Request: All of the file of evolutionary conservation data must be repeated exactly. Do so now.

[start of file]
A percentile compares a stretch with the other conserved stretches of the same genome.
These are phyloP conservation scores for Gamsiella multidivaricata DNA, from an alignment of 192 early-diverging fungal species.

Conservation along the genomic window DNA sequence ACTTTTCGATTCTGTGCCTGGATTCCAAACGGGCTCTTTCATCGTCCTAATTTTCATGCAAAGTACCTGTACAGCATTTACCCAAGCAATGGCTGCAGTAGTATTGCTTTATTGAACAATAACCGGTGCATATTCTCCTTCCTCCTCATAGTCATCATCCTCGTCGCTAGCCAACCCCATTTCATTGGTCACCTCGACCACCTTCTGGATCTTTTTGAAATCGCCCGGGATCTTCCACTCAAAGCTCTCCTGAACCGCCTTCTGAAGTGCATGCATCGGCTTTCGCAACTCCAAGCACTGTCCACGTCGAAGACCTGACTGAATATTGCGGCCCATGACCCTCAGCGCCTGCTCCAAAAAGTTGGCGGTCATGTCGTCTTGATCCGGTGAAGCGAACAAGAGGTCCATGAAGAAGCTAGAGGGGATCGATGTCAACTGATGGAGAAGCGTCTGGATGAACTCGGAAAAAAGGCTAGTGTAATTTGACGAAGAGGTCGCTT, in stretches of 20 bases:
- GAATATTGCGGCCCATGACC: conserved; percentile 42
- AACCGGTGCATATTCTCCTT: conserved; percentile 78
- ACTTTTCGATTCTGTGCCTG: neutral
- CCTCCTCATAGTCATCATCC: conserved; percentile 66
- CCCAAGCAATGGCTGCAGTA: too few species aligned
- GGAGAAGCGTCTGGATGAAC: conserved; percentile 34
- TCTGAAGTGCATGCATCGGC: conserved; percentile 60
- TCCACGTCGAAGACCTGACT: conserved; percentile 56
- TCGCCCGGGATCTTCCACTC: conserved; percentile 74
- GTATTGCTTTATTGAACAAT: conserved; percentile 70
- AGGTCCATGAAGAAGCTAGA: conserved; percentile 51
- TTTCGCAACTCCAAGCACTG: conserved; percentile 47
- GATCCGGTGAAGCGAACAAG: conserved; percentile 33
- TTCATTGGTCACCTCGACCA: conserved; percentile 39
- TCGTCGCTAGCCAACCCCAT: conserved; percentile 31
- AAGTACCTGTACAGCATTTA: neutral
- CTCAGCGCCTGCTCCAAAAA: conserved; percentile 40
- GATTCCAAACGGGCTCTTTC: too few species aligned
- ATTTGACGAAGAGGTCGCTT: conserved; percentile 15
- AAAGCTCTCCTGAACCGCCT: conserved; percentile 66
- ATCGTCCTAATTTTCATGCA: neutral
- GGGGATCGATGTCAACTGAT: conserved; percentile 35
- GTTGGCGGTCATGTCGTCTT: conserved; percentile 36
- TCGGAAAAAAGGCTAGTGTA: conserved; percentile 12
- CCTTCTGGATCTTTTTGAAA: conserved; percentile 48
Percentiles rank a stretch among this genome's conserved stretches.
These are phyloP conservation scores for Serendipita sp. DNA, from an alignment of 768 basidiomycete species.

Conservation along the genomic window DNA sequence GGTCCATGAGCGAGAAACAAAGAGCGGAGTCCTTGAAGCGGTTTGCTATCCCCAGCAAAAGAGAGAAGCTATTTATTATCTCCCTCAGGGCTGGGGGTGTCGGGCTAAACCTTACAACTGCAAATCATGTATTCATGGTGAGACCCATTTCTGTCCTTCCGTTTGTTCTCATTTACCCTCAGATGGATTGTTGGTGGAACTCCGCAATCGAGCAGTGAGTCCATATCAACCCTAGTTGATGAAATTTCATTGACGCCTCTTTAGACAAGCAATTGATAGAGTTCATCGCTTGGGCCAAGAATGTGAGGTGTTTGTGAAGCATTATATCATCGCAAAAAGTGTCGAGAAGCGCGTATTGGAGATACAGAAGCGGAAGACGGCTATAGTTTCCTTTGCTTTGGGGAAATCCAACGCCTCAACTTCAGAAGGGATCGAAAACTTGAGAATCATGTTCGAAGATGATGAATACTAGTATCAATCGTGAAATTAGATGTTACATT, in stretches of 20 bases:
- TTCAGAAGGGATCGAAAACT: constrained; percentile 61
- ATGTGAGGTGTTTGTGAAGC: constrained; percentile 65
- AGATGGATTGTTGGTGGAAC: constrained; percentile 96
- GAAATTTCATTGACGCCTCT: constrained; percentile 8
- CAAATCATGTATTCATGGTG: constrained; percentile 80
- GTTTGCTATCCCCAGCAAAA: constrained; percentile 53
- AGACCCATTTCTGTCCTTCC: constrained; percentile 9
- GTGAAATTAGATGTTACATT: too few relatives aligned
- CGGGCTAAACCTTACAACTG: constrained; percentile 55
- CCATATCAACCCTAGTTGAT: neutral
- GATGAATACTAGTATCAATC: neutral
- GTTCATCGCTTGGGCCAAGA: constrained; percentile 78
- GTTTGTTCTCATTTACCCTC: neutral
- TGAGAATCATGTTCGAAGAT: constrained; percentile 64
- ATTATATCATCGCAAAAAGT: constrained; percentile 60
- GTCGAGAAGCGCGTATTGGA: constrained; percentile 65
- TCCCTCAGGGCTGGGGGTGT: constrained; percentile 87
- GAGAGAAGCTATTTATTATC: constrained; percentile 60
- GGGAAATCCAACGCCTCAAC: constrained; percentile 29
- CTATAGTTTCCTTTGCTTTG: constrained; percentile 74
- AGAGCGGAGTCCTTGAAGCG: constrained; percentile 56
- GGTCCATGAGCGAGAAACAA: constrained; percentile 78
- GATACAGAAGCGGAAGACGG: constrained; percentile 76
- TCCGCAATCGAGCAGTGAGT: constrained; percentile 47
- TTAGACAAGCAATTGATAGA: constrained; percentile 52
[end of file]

A percentile compares a stretch with the other conserved stretches of the same genome.
These are phyloP conservation scores for Gamsiella multidivaricata DNA, from an alignment of 192 early-diverging fungal species.

Conservation along the genomic window DNA sequence ACTTTTCGATTCTGTGCCTGGATTCCAAACGGGCTCTTTCATCGTCCTAATTTTCATGCAAAGTACCTGTACAGCATTTACCCAAGCAATGGCTGCAGTAGTATTGCTTTATTGAACAATAACCGGTGCATATTCTCCTTCCTCCTCATAGTCATCATCCTCGTCGCTAGCCAACCCCATTTCATTGGTCACCTCGACCACCTTCTGGATCTTTTTGAAATCGCCCGGGATCTTCCACTCAAAGCTCTCCTGAACCGCCTTCTGAAGTGCATGCATCGGCTTTCGCAACTCCAAGCACTGTCCACGTCGAAGACCTGACTGAATATTGCGGCCCATGACCCTCAGCGCCTGCTCCAAAAAGTTGGCGGTCATGTCGTCTTGATCCGGTGAAGCGAACAAGAGGTCCATGAAGAAGCTAGAGGGGATCGATGTCAACTGATGGAGAAGCGTCTGGATGAACTCGGAAAAAAGGCTAGTGTAATTTGACGAAGAGGTCGCTT, in stretches of 20 bases:
- GAATATTGCGGCCCATGACC: conserved; percentile 42
- AACCGGTGCATATTCTCCTT: conserved; percentile 78
- ACTTTTCGATTCTGTGCCTG: neutral
- CCTCCTCATAGTCATCATCC: conserved; percentile 66
- CCCAAGCAATGGCTGCAGTA: too few species aligned
- GGAGAAGCGTCTGGATGAAC: conserved; percentile 34
- TCTGAAGTGCATGCATCGGC: conserved; percentile 60
- TCCACGTCGAAGACCTGACT: conserved; percentile 56
- TCGCCCGGGATCTTCCACTC: conserved; percentile 74
- GTATTGCTTTATTGAACAAT: conserved; percentile 70
- AGGTCCATGAAGAAGCTAGA: conserved; percentile 51
- TTTCGCAACTCCAAGCACTG: conserved; percentile 47
- GATCCGGTGAAGCGAACAAG: conserved; percentile 33
- TTCATTGGTCACCTCGACCA: conserved; percentile 39
- TCGTCGCTAGCCAACCCCAT: conserved; percentile 31
- AAGTACCTGTACAGCATTTA: neutral
- CTCAGCGCCTGCTCCAAAAA: conserved; percentile 40
- GATTCCAAACGGGCTCTTTC: too few species aligned
- ATTTGACGAAGAGGTCGCTT: conserved; percentile 15
- AAAGCTCTCCTGAACCGCCT: conserved; percentile 66
- ATCGTCCTAATTTTCATGCA: neutral
- GGGGATCGATGTCAACTGAT: conserved; percentile 35
- GTTGGCGGTCATGTCGTCTT: conserved; percentile 36
- TCGGAAAAAAGGCTAGTGTA: conserved; percentile 12
- CCTTCTGGATCTTTTTGAAA: conserved; percentile 48
Percentiles rank a stretch among this genome's conserved stretches.
These are phyloP conservation scores for Serendipita sp. DNA, from an alignment of 768 basidiomycete species.

Conservation along the genomic window DNA sequence GGTCCATGAGCGAGAAACAAAGAGCGGAGTCCTTGAAGCGGTTTGCTATCCCCAGCAAAAGAGAGAAGCTATTTATTATCTCCCTCAGGGCTGGGGGTGTCGGGCTAAACCTTACAACTGCAAATCATGTATTCATGGTGAGACCCATTTCTGTCCTTCCGTTTGTTCTCATTTACCCTCAGATGGATTGTTGGTGGAACTCCGCAATCGAGCAGTGAGTCCATATCAACCCTAGTTGATGAAATTTCATTGACGCCTCTTTAGACAAGCAATTGATAGAGTTCATCGCTTGGGCCAAGAATGTGAGGTGTTTGTGAAGCATTATATCATCGCAAAAAGTGTCGAGAAGCGCGTATTGGAGATACAGAAGCGGAAGACGGCTATAGTTTCCTTTGCTTTGGGGAAATCCAACGCCTCAACTTCAGAAGGGATCGAAAACTTGAGAATCATGTTCGAAGATGATGAATACTAGTATCAATCGTGAAATTAGATGTTACATT, in stretches of 20 bases:
- TTCAGAAGGGATCGAAAACT: constrained; percentile 61
- ATGTGAGGTGTTTGTGAAGC: constrained; percentile 65
- AGATGGATTGTTGGTGGAAC: constrained; percentile 96
- GAAATTTCATTGACGCCTCT: constrained; percentile 8
- CAAATCATGTATTCATGGTG: constrained; percentile 80
- GTTTGCTATCCCCAGCAAAA: constrained; percentile 53
- AGACCCATTTCTGTCCTTCC: constrained; percentile 9
- GTGAAATTAGATGTTACATT: too few relatives aligned
- CGGGCTAAACCTTACAACTG: constrained; percentile 55
- CCATATCAACCCTAGTTGAT: neutral
- GATGAATACTAGTATCAATC: neutral
- GTTCATCGCTTGGGCCAAGA: constrained; percentile 78
- GTTTGTTCTCATTTACCCTC: neutral
- TGAGAATCATGTTCGAAGAT: constrained; percentile 64
- ATTATATCATCGCAAAAAGT: constrained; percentile 60
- GTCGAGAAGCGCGTATTGGA: constrained; percentile 65
- TCCCTCAGGGCTGGGGGTGT: constrained; percentile 87
- GAGAGAAGCTATTTATTATC: constrained; percentile 60
- GGGAAATCCAACGCCTCAAC: constrained; percentile 29
- CTATAGTTTCCTTTGCTTTG: constrained; percentile 74
- AGAGCGGAGTCCTTGAAGCG: constrained; percentile 56
- GGTCCATGAGCGAGAAACAA: constrained; percentile 78
- GATACAGAAGCGGAAGACGG: constrained; percentile 76
- TCCGCAATCGAGCAGTGAGT: constrained; percentile 47
- TTAGACAAGCAATTGATAGA: constrained; percentile 52